Incentive Trusts:
Setting Guidelines for Your Heirs 

An incentive trust is an estate planning tool that allows the trust grantor to reward heirs for desired behavior. It also allows the grantor to impose appropriate penalties for undesirable activities.


Some common themes contained in incentive trusts:


         Education: Incentive trusts have been used to provide extra support to those heirs who pursue advanced degrees, focus on designated fields of study, or attend specified institutions. Some trusts are designed to reward instances of outstanding scholarship and academic achievement. Some permit withholding support from those who fail to meet minimum levels of accomplishment.

         Moral and family values: Some trusts are intended to promote family life by providing income support payments to heirs who choose to stay at home with children. Some trusts offer beneficiaries bonuses for childbearing, foster care, or adoption. Some withhold benefits from those heirs who might be convicted of a crime or fail a prescribed drug or alcohol screening test.

         Business and vocational choices: Entrepreneurs can use trusts to provide incentives to those heirs who commit to helping carry on a family business. Trusts can be designed to encourage or discourage career choices specified by the trust creator. Trusts can also be used to offer focused financial support to those beneficiaries who opt to follow paths that are personally and socially rewarding yet generally less lucrative.

         Charitable and religious opportunities: Some trusts are designed to encourage religious behavior by requiring specific observances. Some trusts provide funds for dues or other costs associated with religious participation. Some subsidize those heirs who choose missionary work or other religious vocations. Some provide matching funds for heirs' contributions to favored organizations.


Incentive trusts can provide many of the same benefits as other trust structures. For example, by placing assets in a properly designed trust, you can move them out of your estate in order to manage tax liabilities more efficiently. You can also ensure that assets will be managed professionally and held in safe custody through a stable financial institution.


Key Limitations


Just as you have broad discretion as a parent or guardian, you have great latitude when you create an incentive trust. But there are limits. The trust cannot, of course, require blatantly illegal activity; neither can it provide incentives for actions that might be deemed contrary to public policy -- violating the unwritten laws of the community. For example, a trust generally cannot provide incentives for a beneficiary to divorce an unpopular mate, nor can it be used to undercut existing voluntary separation, child support, or other domestic arrangements generally permitted by law in your state.


Incentive trusts may be subject to what is called the rule of perpetuities, a legal concept that says trusts must be liquidated at some definite interval after their creation. This rule is enforced in many, but not all, states. It applies to trusts that are created in the state where the rule is enforced (you may generally create a trust in any state, not just the state in which you reside). As a consequence, you'll want to be sure that any trust you do create can last for as long as needed to achieve your goals.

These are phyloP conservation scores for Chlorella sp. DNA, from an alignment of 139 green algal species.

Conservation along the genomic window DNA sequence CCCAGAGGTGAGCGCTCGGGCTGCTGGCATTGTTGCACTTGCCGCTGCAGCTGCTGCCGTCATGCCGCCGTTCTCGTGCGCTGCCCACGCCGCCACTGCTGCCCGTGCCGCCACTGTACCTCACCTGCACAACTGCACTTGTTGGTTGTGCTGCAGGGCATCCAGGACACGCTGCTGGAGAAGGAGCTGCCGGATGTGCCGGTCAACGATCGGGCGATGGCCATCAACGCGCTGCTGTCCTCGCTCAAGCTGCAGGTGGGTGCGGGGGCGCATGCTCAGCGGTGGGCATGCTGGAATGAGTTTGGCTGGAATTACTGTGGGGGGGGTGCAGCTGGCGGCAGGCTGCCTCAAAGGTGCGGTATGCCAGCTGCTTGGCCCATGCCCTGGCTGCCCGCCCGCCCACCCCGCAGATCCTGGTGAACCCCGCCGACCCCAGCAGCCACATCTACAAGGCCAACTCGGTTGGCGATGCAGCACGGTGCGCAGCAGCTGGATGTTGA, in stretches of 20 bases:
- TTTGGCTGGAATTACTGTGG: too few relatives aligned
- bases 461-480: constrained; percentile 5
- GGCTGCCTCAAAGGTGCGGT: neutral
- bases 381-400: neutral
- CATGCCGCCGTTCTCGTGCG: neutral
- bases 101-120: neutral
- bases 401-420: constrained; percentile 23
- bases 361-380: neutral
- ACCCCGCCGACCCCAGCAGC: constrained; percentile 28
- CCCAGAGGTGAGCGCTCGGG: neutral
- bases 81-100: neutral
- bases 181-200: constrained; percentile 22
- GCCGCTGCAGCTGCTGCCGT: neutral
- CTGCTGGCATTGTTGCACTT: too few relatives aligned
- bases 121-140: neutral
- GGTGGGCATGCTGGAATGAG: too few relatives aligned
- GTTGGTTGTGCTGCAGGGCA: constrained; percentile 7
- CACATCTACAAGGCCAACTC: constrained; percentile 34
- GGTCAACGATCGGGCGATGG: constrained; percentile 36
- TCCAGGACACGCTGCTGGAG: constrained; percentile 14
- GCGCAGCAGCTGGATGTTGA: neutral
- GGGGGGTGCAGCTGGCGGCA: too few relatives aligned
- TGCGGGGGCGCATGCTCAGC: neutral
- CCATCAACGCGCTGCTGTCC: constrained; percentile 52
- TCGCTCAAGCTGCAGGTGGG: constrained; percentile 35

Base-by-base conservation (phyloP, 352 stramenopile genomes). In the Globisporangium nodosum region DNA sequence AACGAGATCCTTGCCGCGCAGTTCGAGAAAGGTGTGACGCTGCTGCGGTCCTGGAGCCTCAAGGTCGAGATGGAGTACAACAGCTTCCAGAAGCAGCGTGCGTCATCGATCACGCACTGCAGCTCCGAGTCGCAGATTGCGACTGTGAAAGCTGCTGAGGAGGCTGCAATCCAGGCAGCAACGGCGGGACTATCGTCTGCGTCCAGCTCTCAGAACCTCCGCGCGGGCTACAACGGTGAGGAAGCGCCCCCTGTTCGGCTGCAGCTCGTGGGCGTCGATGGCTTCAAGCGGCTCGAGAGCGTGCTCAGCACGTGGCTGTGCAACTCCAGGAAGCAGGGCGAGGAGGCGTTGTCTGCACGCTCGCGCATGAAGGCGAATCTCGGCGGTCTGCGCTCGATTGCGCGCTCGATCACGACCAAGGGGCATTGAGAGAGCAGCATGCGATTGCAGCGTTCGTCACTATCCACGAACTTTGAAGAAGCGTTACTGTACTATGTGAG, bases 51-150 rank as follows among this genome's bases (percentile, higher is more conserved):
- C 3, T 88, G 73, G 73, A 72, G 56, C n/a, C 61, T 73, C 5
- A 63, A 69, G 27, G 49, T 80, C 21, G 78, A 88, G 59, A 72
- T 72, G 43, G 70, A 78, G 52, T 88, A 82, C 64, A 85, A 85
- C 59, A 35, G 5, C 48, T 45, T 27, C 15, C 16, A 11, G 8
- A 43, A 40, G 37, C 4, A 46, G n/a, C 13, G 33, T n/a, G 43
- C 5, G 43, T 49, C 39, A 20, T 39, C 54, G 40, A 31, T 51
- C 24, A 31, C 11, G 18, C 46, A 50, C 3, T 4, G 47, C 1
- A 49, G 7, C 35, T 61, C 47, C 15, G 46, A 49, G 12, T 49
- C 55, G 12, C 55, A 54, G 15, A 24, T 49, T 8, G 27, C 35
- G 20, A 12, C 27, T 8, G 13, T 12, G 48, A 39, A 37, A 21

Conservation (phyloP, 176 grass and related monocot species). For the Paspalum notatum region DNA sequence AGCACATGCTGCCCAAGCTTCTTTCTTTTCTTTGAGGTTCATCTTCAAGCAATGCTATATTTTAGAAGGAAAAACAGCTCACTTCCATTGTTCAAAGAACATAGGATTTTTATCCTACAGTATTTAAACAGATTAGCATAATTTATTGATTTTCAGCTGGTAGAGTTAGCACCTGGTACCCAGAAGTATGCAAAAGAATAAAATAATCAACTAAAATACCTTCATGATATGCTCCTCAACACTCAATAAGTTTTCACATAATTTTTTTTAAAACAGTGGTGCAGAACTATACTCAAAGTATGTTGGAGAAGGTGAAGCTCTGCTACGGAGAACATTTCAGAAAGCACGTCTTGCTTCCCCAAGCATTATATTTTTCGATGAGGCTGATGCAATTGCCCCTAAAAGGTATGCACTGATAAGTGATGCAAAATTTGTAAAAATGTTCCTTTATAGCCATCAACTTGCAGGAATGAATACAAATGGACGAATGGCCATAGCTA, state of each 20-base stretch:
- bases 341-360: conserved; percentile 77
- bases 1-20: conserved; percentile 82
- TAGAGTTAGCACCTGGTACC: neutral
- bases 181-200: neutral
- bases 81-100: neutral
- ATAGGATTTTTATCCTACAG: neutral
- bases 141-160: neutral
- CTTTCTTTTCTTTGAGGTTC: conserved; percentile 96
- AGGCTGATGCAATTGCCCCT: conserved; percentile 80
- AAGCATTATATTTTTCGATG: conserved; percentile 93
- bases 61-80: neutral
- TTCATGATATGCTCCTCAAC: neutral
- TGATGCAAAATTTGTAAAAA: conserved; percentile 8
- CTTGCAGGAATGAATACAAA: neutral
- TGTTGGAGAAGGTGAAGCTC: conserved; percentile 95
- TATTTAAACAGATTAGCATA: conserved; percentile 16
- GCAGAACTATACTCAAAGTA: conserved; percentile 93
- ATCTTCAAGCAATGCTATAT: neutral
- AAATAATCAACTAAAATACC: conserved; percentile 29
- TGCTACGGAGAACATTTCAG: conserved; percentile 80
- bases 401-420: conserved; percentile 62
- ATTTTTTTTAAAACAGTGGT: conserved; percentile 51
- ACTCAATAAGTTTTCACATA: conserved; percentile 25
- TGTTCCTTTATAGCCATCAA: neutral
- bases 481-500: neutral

Certain types of incentive trusts may also be subject to the generation skipping transfer (GST) tax. Where an incentive trust fits the complex definition of a GST, the rules limit the aggregate amounts that can be placed in the trust without incurring a tax of about half of the value in the trust. In some trust scenarios, life insurance can augment the amounts permitted under GST rules.


Creating an effective incentive trust involves complex legal, tax, and investment management choices. This article offers only an outline; it is not a definitive guide to all possible consequences and implications of any specific trust option. For this reason, be sure to seek advice from knowledgeable legal and financial professionals.


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2013 S&P Capital IQ Financial Communications. All rights reserved.
From the Financial Presses

Straight Talk on Living Trusts

Ask two financial experts about the benefits of using a revocable living trust and you might well get precisely opposite reactions, especially on a regional basis. One might say that it's the greatest thing since sliced bread, while the other could argue that it should be avoided like the plague. The truth probably lies somewhere in between...(For more click here)


Dust Off Life Insurance Policies

When was the last time you reviewed your life insurance policies? If you're like most people, you've probably stashed your policies in a drawer, filing cabinet, or safe deposit box where they've been gathering dust. But you should review your policies periodically to see whether they still meet your needs. Depending on the outcome, you might adjust your coverage....(Read more here)

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Military Professionals have unique financial benefits and unique financial needs.  If you think you would like some help developing your Financial Strategy please give us a call at (703) 542-4000 for a free initial consultation or for more information go to our website at .